I’m also pleasantly surprised at one Terence Cuneo being mentioned, a larger than life character who again is more well known for railway and military artwork but more than dabbled in the car world. The enormous Waterloo picture (about 12 foot long by six foot high) now resides at the York Railway museum, which is a very nice day out, too. The artist painted himself in the picture, exiting his Bristol (leaving his wife, within) to head into position to paint the piece. Harold Wilson is also depicted along with other topical references. Nice one Bruno for opening this gap!
One more Cuneo and Bristol car anecdote being TC was on his way to a “job” when he crashed his 408 into the central reservation of major road. With dented metal and pride, he immediately ordered an exact replacement to cover the fact he’d bent this one. He was also rather fond of extinguishing birthday candles with a shotgun – the life of the artist/illustrator appears far from boring!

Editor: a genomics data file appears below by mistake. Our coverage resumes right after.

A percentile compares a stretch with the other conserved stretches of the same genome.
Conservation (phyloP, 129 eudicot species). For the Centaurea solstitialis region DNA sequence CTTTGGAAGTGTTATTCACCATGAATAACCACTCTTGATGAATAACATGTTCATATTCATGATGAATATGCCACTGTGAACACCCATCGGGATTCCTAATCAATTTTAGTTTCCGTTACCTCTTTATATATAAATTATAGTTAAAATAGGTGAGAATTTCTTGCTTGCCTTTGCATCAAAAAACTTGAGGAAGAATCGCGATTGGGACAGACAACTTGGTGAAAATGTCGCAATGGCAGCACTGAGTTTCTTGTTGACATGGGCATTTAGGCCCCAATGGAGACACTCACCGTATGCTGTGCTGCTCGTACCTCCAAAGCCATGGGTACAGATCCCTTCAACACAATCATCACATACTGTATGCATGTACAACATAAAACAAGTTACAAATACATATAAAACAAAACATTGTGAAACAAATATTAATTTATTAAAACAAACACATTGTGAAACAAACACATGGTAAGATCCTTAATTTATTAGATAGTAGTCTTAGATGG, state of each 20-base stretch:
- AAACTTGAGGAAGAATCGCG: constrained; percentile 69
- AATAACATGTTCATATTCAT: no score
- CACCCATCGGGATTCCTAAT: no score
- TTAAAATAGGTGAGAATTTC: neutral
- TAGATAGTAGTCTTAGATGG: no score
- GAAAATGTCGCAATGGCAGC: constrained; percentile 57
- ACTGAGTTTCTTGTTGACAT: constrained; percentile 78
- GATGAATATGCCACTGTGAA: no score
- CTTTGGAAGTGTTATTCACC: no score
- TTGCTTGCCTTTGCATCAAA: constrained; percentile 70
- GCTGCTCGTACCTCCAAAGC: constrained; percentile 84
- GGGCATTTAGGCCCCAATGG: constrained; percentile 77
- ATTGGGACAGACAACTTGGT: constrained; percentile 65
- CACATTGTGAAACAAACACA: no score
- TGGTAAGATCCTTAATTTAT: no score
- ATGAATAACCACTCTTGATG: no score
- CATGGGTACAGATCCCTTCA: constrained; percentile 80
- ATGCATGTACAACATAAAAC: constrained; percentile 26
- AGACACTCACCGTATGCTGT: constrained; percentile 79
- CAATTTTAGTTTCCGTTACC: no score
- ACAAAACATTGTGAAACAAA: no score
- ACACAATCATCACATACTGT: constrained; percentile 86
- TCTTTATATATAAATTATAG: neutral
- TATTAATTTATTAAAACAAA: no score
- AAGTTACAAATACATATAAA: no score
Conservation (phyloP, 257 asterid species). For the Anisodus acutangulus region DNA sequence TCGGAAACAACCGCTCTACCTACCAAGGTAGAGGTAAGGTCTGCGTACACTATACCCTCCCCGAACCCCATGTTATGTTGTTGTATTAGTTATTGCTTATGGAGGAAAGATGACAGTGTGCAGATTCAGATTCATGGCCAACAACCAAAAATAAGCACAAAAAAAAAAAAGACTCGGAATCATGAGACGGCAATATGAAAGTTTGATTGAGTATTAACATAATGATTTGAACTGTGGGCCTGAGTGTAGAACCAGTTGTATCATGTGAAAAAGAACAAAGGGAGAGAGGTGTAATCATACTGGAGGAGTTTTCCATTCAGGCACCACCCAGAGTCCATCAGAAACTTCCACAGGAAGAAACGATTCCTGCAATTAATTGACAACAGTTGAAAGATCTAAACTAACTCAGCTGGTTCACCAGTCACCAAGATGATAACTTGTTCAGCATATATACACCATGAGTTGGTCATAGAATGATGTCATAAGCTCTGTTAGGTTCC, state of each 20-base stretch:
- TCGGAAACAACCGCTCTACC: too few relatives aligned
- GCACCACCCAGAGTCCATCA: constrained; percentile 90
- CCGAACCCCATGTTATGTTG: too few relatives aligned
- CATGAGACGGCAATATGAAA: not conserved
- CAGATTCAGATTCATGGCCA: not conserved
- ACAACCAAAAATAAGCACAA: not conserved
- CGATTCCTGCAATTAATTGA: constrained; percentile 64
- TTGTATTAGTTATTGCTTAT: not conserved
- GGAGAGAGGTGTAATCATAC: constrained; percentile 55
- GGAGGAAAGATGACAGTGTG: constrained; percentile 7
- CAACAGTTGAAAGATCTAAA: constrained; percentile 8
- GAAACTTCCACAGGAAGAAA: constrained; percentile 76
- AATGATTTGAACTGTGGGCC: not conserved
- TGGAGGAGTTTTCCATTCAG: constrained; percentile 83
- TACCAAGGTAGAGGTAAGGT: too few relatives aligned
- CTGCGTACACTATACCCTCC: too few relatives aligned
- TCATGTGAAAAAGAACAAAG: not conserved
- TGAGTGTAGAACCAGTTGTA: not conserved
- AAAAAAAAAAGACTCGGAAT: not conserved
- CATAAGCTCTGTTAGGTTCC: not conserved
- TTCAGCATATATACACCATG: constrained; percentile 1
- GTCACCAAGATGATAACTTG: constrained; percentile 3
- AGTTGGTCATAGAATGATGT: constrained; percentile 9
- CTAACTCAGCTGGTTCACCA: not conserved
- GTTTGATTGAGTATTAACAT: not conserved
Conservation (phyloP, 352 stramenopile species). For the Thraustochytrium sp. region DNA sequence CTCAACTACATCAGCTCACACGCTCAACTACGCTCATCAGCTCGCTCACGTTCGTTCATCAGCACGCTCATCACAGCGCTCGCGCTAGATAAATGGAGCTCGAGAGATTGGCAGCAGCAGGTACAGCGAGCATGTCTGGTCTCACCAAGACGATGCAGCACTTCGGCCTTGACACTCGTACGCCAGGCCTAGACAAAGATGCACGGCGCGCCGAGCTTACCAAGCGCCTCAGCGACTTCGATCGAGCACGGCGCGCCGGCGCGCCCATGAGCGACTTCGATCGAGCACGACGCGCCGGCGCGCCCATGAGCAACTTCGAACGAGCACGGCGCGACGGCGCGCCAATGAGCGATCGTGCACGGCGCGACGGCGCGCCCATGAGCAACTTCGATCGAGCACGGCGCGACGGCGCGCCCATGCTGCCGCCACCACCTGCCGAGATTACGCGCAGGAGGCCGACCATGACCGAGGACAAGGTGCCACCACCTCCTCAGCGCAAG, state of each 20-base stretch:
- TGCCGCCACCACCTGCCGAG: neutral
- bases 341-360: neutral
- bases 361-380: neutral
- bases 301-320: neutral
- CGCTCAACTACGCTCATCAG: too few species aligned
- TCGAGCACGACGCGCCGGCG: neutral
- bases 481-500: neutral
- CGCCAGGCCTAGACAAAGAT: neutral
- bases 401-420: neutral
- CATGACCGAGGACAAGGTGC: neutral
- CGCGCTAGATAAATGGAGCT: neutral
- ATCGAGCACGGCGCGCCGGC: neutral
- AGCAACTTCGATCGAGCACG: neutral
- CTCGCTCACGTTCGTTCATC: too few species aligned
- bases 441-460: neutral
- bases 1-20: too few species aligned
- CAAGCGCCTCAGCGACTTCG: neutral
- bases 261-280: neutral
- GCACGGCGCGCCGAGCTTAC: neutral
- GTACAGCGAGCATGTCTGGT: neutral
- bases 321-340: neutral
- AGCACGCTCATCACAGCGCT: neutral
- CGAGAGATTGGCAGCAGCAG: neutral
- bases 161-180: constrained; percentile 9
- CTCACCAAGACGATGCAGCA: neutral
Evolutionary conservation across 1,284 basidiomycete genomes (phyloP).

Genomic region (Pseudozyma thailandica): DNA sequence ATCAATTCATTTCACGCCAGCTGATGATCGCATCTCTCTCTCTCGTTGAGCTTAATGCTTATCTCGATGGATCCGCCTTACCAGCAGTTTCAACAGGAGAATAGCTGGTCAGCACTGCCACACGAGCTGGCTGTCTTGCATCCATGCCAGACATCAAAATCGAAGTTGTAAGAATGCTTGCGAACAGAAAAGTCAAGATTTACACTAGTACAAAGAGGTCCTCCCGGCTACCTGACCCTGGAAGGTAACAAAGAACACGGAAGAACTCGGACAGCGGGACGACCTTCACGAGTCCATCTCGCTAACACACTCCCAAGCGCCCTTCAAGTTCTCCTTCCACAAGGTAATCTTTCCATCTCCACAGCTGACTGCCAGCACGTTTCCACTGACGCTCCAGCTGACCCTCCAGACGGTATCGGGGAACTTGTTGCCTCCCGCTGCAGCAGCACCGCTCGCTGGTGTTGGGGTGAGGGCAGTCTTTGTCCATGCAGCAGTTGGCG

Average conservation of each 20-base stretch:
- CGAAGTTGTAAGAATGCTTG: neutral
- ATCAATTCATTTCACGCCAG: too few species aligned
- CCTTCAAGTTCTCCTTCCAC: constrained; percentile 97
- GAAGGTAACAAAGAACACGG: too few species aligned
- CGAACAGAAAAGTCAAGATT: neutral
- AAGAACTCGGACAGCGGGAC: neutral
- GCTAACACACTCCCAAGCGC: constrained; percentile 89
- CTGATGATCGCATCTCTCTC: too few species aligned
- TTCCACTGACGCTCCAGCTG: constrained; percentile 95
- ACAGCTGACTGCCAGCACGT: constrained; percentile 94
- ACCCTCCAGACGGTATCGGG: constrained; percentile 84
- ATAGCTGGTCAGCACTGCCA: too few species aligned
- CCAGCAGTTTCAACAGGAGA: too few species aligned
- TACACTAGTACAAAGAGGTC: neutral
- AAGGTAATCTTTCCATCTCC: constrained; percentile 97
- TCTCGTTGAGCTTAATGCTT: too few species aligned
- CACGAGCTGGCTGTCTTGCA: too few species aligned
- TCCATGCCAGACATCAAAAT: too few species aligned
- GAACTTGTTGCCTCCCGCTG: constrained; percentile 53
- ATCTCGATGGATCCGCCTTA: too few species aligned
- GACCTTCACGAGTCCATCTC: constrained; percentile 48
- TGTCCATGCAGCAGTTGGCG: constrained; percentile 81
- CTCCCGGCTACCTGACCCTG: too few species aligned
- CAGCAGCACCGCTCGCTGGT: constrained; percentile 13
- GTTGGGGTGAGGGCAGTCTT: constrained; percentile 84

I am just an insignificant passenger here, but I am enjoying every moment.
Great pictures, I wish I was even close to being able to do this. Thank you Mr. Wootton, thank you Mr. Miles.
A lovely article. Many of Frank Wootton’s images have an almost ‘silvery’ quality to them – they sort ‘sparkle’.
I think one of the great things about art is that it’s a bit like memory – it involves interpretation. In the same way that the brain tends to ‘clean-up’ memories, these images are idealized, to tell a story more effectively. Perhaps that’s why they are appealing.
I really enjoy looking at these images. I wonder if Mr. Wootton did some work for Bentley – the pictures I recall seem to be very much in this style.
Another excellent piece Andrew so thank you. Beautiful drawings produced with such skill and imagination. Absolutely lovely!